Pucker Up for a World Gone Sour (Review)
This game was reviewed on the Xbox 360.
World Gone Sour portrays the little candy men from the popular treat as living entities with one goal in life: to wind up in the belly of a human. Yet sometimes, through no fault of their own, they just don’t make it. Be they dropped, flung, or otherwise discarded, some Sour Patch Kids wind up uneaten and left to go mad. But one little lime-flavored kid who wound up in the trash simply won’t let that happen to him. So after being thrown out, he sets on his quest to be consumed. And with the help of you and a dirty old narrator, he just might catch his dream.
I’m not much of a candy lover, but I do love platformers, and the minds at Capcom have done an excellent job with this creation. The premise is simple: traverse the obstacles, defeat enemies, and save your fellow candy men. However, there is a bit of a twist as your confectionary kinsmen aren’t just to be saved; they’re to be used as weapons or as a means to pick up candies and stars scattered throughout the levels just beyond your reach– and in deadly places, I might add. Yes, instead of putting yourself in danger, you’re throwing your friends to the wolves; or rather into stove elements, fan blades, nail boards, puddles of soda, and more. But fear not, as they’ll respawn soon after, and be no worse for the wear.
These mini-me’s that follow you around so dutifully have an additional purpose: make you grow bigger so you can jump higher, perform special moves, or carry out attacks such as charging up one of your minions to throw through a popsicle stick wall or bubble gum monster. If you get to an area that requires you to shrink back down, a quick tap of the shoulder button pops you down one size to squeeze through the more narrow areas.
World Gone Sour has a number of areas or “Acts” in the game that you’ll progress through, starting off in the movie theatre where you’ve been inadvertently discarded by a careless human who wasn’t paying attention when he popped open his bag of Sour Patch Kids. From there, you’ll make your way through areas filled with the aforementioned pitfalls as well as various enemies such as bubble gum blobs, dust bunnies (yes, bunny-shaped dust balls) and more. At the end of each act, you’ll encounter a candy-themed level boss.
The level bosses are in fact other Sour Patch Kids who’ve been discarded and gone insane from not completing their journey to the belly of their human. Many of these bosses are exceptionally creative in design, although not terribly challenging once you’ve figured out their attack patterns. A personal favorite was the twisted bubble gum creation who was stuck to the bottom of a sneaker, which acted as the chariot of your Sour Patch foe. The beast, if not made of pink bubble gum with a shoe riding on its back, probably would have been quite a grotesque creature to encounter, which leads into the nature of this game.
At first glance, you might think that a game about a bunch of sugary sweet-n’-sour candies might be cute and fluffy in nature. This, however, is not the case. The game actually contains quite a bit of lewd and macabre humor which, from the perspective of an adult, adds to the charm of the game. But if you think, by looking at the cover or the name, that this game is appropriate for anyone under 12, you might want to reconsider.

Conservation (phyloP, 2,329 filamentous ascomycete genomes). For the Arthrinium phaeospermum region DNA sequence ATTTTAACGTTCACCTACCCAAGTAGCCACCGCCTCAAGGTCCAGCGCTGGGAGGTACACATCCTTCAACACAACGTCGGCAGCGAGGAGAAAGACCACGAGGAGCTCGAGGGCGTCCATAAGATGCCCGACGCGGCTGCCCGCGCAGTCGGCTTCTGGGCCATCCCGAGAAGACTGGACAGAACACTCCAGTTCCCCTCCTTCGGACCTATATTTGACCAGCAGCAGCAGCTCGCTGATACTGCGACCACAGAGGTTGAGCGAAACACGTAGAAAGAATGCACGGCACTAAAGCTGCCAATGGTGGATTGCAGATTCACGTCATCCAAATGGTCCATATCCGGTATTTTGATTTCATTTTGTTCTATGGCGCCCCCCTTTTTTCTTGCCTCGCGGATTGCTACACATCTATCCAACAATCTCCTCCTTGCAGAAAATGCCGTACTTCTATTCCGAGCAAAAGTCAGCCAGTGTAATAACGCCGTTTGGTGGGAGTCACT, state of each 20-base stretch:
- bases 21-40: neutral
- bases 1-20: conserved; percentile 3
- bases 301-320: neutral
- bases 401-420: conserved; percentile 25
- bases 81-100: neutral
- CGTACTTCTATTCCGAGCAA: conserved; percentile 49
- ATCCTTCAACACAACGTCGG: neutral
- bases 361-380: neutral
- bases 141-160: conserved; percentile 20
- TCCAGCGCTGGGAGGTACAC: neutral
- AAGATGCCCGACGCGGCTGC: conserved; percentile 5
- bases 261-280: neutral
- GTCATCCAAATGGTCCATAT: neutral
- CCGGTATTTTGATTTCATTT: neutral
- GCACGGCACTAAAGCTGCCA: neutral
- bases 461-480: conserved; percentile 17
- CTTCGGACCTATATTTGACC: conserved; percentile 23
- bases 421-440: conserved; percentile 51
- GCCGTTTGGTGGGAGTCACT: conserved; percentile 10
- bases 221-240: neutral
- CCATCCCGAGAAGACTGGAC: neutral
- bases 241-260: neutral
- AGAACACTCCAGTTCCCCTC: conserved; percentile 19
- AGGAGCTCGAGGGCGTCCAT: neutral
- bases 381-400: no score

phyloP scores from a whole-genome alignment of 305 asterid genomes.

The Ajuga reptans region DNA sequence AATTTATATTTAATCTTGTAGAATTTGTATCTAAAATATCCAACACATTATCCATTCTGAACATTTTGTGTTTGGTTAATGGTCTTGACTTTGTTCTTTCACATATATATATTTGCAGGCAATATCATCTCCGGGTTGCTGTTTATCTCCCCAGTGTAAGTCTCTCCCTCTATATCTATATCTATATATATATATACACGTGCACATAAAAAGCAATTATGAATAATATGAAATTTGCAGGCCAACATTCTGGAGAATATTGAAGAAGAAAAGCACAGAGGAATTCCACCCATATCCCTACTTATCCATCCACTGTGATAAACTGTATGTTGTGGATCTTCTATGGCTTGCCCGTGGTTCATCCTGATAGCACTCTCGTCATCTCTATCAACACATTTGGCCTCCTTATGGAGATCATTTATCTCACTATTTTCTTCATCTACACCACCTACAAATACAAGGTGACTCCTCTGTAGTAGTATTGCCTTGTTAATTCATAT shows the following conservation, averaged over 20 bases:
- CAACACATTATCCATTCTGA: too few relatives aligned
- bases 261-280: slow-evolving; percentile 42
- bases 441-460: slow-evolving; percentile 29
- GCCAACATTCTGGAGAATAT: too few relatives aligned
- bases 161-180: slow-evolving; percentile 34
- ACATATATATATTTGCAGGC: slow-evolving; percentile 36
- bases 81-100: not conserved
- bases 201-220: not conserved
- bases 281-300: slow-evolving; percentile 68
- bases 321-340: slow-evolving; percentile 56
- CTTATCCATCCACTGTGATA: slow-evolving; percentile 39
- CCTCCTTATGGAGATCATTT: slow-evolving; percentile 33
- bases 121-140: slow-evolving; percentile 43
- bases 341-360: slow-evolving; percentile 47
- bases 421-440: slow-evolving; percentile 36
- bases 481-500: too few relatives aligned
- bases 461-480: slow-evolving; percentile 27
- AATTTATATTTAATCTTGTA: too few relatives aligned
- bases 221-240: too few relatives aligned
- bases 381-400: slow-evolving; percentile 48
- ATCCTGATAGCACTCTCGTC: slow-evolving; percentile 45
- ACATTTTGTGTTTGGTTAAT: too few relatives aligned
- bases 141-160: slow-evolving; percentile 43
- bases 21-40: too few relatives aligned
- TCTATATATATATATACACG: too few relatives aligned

If the twisted candy creations, disturbing one-eyed dollies, and the fact that you earn points and achievements for flinging your buddies into nail boards or vats of frying oil don’t deter you, perhaps the equally demented narrator (who refers to women’s breasts as “jigglies” and says, “oh yeah, jump again” the first time you hit a trampoline) might shy you away from things that you wouldn’t necessarily want your pre-teen to learn. They’ll learn enough from school without a tutorial from a game starring their favorite candy.
The game does have a few snags that take away from the otherwise excellent gameplay. Music, for one, is repetitive as it seems they’ll use the same song for a single act, which can be up to two or three levels long, making you want to kill the in-game tunes altogether in favor of your iPod or the MP3s stored on your console. Physics and character glitches pop up occasionally too. At one point in the game, my gummy hero was stuck without any obstructions – just frozen in place. However, I was able to break loose by shrinking him down and growing him back up a couple of times. The occasional oddity in the physics will rear itself with trampolines that will bounce on their own and other similar events.
In the end, World Gone Sour is a delightfully humorous game with some fantastic gameplay elements if you can appreciate a distorted sense of humor. A few technical glitches blemish an otherwise flawless execution in a platformer. Take a look at the demo if you’re not sure you can enjoy this type of game; I think you’ll be quite surprised at how entertaining it really is.
World Gone Sour receives a 4.25/5.0.
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